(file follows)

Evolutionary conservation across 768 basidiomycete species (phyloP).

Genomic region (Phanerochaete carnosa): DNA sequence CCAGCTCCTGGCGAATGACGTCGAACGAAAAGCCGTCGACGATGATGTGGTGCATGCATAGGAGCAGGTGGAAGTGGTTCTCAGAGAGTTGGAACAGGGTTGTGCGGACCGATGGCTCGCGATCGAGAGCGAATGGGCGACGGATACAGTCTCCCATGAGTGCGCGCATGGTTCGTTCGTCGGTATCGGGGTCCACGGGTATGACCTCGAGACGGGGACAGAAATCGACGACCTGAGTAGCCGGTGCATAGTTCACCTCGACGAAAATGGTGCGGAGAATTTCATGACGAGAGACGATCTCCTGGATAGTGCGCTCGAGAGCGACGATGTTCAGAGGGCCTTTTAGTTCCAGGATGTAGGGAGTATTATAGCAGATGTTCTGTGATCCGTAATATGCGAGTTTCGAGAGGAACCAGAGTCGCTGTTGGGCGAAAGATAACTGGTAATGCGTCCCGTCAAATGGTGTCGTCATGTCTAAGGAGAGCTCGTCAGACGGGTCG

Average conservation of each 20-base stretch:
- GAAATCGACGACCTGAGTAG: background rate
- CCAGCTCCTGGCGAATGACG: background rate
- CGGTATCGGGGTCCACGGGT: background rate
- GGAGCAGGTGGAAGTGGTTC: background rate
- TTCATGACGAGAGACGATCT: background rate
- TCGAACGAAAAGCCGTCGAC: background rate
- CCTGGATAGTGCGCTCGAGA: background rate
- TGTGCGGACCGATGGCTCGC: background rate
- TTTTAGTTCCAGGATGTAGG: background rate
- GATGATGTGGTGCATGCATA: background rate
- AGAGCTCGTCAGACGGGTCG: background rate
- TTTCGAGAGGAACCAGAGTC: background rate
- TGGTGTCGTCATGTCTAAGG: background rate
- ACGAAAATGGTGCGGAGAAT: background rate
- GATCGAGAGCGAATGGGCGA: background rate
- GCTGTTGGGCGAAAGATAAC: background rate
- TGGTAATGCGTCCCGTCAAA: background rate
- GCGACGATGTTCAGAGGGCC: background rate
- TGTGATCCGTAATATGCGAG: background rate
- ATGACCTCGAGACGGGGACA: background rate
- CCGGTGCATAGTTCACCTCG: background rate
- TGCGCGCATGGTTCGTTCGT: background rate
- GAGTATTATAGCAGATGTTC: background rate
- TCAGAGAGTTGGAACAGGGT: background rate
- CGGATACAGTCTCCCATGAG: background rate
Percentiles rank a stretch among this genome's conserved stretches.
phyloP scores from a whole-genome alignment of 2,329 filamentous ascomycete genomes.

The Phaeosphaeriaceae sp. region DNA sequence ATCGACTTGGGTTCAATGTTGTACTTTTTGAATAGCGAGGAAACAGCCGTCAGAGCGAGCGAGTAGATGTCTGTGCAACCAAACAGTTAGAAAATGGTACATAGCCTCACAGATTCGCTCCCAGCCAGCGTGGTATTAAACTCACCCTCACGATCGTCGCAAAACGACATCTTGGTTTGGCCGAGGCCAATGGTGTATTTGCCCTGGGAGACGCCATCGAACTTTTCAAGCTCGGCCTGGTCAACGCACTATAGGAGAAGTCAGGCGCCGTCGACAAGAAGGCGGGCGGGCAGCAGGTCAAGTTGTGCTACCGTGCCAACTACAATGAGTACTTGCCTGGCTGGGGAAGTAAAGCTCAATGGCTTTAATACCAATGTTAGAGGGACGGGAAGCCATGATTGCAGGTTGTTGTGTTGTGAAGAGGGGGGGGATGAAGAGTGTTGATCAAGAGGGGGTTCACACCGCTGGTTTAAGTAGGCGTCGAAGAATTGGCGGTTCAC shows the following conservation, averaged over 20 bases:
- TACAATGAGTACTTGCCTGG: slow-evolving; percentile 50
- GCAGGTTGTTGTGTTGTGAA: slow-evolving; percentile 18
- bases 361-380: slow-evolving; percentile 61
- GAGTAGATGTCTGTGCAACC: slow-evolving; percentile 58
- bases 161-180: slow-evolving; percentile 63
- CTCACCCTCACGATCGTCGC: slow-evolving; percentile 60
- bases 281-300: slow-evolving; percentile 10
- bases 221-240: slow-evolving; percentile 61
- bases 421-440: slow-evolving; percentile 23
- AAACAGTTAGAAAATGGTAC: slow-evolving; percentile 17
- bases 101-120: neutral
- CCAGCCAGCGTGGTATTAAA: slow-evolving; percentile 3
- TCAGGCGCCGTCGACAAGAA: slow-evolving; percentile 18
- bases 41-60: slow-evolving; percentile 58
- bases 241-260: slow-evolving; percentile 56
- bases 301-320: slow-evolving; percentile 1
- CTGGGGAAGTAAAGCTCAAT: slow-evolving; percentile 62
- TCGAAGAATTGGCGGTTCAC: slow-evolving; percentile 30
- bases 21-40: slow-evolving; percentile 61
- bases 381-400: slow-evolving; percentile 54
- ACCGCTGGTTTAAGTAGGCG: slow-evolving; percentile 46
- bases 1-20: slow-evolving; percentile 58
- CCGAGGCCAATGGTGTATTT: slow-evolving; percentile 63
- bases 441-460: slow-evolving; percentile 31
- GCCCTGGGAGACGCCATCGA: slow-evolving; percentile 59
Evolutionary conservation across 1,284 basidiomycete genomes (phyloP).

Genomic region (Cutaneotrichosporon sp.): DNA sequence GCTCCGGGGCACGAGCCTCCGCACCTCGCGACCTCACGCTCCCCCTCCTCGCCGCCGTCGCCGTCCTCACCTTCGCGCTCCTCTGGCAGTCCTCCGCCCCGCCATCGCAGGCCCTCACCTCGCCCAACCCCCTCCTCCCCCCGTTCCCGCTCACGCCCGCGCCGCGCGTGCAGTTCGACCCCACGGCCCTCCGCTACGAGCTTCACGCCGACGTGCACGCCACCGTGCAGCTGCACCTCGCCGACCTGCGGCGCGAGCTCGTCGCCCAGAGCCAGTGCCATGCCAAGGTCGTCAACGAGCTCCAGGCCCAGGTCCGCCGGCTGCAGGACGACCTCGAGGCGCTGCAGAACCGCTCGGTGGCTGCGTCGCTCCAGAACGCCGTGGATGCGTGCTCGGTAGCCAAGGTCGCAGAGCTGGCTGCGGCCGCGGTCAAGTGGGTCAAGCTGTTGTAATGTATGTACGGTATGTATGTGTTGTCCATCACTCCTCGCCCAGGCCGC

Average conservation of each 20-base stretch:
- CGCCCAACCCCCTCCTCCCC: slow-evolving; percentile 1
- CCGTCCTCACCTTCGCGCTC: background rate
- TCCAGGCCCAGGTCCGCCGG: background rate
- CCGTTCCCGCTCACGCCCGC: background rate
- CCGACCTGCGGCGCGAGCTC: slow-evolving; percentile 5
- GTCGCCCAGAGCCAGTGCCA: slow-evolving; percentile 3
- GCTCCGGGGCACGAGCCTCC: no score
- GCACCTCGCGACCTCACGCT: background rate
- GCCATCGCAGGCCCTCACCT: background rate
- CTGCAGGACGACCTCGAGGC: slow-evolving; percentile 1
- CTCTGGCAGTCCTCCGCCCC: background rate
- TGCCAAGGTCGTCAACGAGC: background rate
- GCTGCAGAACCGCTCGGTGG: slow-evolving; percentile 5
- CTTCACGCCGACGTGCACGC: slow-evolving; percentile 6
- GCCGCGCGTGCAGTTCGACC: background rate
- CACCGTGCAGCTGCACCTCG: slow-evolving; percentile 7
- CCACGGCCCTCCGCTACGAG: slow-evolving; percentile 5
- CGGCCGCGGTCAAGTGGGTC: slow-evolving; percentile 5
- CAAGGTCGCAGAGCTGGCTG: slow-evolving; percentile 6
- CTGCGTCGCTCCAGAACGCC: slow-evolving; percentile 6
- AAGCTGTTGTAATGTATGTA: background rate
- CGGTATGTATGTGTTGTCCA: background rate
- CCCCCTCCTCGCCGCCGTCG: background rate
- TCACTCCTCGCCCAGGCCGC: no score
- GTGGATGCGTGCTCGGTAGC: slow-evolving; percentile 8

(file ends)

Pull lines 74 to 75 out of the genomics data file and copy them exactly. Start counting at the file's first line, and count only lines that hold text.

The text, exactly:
- GCCGCGCGTGCAGTTCGACC: background rate
- CACCGTGCAGCTGCACCTCG: slow-evolving; percentile 7